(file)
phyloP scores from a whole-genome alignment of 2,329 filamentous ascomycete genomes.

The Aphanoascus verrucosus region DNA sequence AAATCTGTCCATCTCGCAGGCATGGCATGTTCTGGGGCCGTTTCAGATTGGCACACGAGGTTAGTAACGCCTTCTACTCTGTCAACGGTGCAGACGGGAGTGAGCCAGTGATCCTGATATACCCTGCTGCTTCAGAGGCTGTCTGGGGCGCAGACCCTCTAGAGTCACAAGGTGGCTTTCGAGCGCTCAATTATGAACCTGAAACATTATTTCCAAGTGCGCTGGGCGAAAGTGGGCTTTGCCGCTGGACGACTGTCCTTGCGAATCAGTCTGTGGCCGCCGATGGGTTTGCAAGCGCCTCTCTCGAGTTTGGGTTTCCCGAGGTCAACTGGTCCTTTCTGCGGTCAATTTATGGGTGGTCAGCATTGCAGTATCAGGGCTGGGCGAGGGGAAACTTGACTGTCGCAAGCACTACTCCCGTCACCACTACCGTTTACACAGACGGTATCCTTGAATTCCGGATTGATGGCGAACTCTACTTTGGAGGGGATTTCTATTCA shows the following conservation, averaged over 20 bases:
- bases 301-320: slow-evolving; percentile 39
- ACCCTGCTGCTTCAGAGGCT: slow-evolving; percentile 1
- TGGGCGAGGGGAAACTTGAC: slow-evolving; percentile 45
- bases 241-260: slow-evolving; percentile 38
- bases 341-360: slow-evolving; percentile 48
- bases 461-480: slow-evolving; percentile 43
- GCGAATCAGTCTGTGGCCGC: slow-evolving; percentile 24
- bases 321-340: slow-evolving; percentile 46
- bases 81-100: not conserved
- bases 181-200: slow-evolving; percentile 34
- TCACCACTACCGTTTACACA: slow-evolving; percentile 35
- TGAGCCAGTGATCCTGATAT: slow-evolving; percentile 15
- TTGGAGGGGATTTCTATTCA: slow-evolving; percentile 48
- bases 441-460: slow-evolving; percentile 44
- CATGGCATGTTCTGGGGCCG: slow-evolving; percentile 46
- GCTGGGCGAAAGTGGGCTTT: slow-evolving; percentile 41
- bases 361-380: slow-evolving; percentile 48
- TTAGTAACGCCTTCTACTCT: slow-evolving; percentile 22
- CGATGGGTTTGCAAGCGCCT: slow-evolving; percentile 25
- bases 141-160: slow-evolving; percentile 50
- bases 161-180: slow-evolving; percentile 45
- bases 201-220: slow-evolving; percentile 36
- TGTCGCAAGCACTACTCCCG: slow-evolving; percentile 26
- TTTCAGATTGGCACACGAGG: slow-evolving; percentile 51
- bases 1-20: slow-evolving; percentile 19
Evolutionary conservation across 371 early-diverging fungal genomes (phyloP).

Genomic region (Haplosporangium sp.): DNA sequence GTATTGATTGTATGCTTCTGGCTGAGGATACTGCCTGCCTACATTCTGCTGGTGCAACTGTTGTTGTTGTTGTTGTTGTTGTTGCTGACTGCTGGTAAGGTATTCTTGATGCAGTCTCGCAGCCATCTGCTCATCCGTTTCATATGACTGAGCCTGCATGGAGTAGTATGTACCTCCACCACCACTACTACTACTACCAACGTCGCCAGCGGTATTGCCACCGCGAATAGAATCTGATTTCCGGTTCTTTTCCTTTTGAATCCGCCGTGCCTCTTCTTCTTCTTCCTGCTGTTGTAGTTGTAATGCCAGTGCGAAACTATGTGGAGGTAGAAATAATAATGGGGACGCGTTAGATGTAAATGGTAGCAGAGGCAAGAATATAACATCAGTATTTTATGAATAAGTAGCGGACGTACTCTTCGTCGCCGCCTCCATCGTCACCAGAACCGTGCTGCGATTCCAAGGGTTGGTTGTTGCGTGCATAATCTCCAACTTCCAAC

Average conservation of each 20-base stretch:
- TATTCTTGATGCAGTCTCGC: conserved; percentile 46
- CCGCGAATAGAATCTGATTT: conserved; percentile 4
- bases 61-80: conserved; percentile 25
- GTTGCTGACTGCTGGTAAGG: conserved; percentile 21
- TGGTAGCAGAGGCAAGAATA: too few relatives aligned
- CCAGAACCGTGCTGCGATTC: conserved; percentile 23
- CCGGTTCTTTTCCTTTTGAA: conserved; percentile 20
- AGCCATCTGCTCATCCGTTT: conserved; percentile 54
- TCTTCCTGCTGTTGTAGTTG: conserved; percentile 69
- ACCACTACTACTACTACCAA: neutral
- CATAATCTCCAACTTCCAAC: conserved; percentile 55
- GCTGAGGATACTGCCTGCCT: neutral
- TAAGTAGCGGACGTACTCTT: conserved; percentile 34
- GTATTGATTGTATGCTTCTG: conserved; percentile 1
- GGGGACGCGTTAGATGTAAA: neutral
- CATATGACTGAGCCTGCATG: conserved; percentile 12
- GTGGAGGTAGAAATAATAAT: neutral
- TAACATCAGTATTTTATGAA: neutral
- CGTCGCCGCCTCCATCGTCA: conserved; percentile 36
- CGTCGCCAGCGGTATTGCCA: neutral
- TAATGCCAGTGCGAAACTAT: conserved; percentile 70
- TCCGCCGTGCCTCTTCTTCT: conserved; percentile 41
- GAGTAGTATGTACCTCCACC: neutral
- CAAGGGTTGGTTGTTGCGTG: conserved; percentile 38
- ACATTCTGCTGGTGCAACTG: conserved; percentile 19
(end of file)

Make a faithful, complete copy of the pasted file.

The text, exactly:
phyloP scores from a whole-genome alignment of 2,329 filamentous ascomycete genomes.

The Aphanoascus verrucosus region DNA sequence AAATCTGTCCATCTCGCAGGCATGGCATGTTCTGGGGCCGTTTCAGATTGGCACACGAGGTTAGTAACGCCTTCTACTCTGTCAACGGTGCAGACGGGAGTGAGCCAGTGATCCTGATATACCCTGCTGCTTCAGAGGCTGTCTGGGGCGCAGACCCTCTAGAGTCACAAGGTGGCTTTCGAGCGCTCAATTATGAACCTGAAACATTATTTCCAAGTGCGCTGGGCGAAAGTGGGCTTTGCCGCTGGACGACTGTCCTTGCGAATCAGTCTGTGGCCGCCGATGGGTTTGCAAGCGCCTCTCTCGAGTTTGGGTTTCCCGAGGTCAACTGGTCCTTTCTGCGGTCAATTTATGGGTGGTCAGCATTGCAGTATCAGGGCTGGGCGAGGGGAAACTTGACTGTCGCAAGCACTACTCCCGTCACCACTACCGTTTACACAGACGGTATCCTTGAATTCCGGATTGATGGCGAACTCTACTTTGGAGGGGATTTCTATTCA shows the following conservation, averaged over 20 bases:
- bases 301-320: slow-evolving; percentile 39
- ACCCTGCTGCTTCAGAGGCT: slow-evolving; percentile 1
- TGGGCGAGGGGAAACTTGAC: slow-evolving; percentile 45
- bases 241-260: slow-evolving; percentile 38
- bases 341-360: slow-evolving; percentile 48
- bases 461-480: slow-evolving; percentile 43
- GCGAATCAGTCTGTGGCCGC: slow-evolving; percentile 24
- bases 321-340: slow-evolving; percentile 46
- bases 81-100: not conserved
- bases 181-200: slow-evolving; percentile 34
- TCACCACTACCGTTTACACA: slow-evolving; percentile 35
- TGAGCCAGTGATCCTGATAT: slow-evolving; percentile 15
- TTGGAGGGGATTTCTATTCA: slow-evolving; percentile 48
- bases 441-460: slow-evolving; percentile 44
- CATGGCATGTTCTGGGGCCG: slow-evolving; percentile 46
- GCTGGGCGAAAGTGGGCTTT: slow-evolving; percentile 41
- bases 361-380: slow-evolving; percentile 48
- TTAGTAACGCCTTCTACTCT: slow-evolving; percentile 22
- CGATGGGTTTGCAAGCGCCT: slow-evolving; percentile 25
- bases 141-160: slow-evolving; percentile 50
- bases 161-180: slow-evolving; percentile 45
- bases 201-220: slow-evolving; percentile 36
- TGTCGCAAGCACTACTCCCG: slow-evolving; percentile 26
- TTTCAGATTGGCACACGAGG: slow-evolving; percentile 51
- bases 1-20: slow-evolving; percentile 19
Evolutionary conservation across 371 early-diverging fungal genomes (phyloP).

Genomic region (Haplosporangium sp.): DNA sequence GTATTGATTGTATGCTTCTGGCTGAGGATACTGCCTGCCTACATTCTGCTGGTGCAACTGTTGTTGTTGTTGTTGTTGTTGTTGCTGACTGCTGGTAAGGTATTCTTGATGCAGTCTCGCAGCCATCTGCTCATCCGTTTCATATGACTGAGCCTGCATGGAGTAGTATGTACCTCCACCACCACTACTACTACTACCAACGTCGCCAGCGGTATTGCCACCGCGAATAGAATCTGATTTCCGGTTCTTTTCCTTTTGAATCCGCCGTGCCTCTTCTTCTTCTTCCTGCTGTTGTAGTTGTAATGCCAGTGCGAAACTATGTGGAGGTAGAAATAATAATGGGGACGCGTTAGATGTAAATGGTAGCAGAGGCAAGAATATAACATCAGTATTTTATGAATAAGTAGCGGACGTACTCTTCGTCGCCGCCTCCATCGTCACCAGAACCGTGCTGCGATTCCAAGGGTTGGTTGTTGCGTGCATAATCTCCAACTTCCAAC

Average conservation of each 20-base stretch:
- TATTCTTGATGCAGTCTCGC: conserved; percentile 46
- CCGCGAATAGAATCTGATTT: conserved; percentile 4
- bases 61-80: conserved; percentile 25
- GTTGCTGACTGCTGGTAAGG: conserved; percentile 21
- TGGTAGCAGAGGCAAGAATA: too few relatives aligned
- CCAGAACCGTGCTGCGATTC: conserved; percentile 23
- CCGGTTCTTTTCCTTTTGAA: conserved; percentile 20
- AGCCATCTGCTCATCCGTTT: conserved; percentile 54
- TCTTCCTGCTGTTGTAGTTG: conserved; percentile 69
- ACCACTACTACTACTACCAA: neutral
- CATAATCTCCAACTTCCAAC: conserved; percentile 55
- GCTGAGGATACTGCCTGCCT: neutral
- TAAGTAGCGGACGTACTCTT: conserved; percentile 34
- GTATTGATTGTATGCTTCTG: conserved; percentile 1
- GGGGACGCGTTAGATGTAAA: neutral
- CATATGACTGAGCCTGCATG: conserved; percentile 12
- GTGGAGGTAGAAATAATAAT: neutral
- TAACATCAGTATTTTATGAA: neutral
- CGTCGCCGCCTCCATCGTCA: conserved; percentile 36
- CGTCGCCAGCGGTATTGCCA: neutral
- TAATGCCAGTGCGAAACTAT: conserved; percentile 70
- TCCGCCGTGCCTCTTCTTCT: conserved; percentile 41
- GAGTAGTATGTACCTCCACC: neutral
- CAAGGGTTGGTTGTTGCGTG: conserved; percentile 38
- ACATTCTGCTGGTGCAACTG: conserved; percentile 19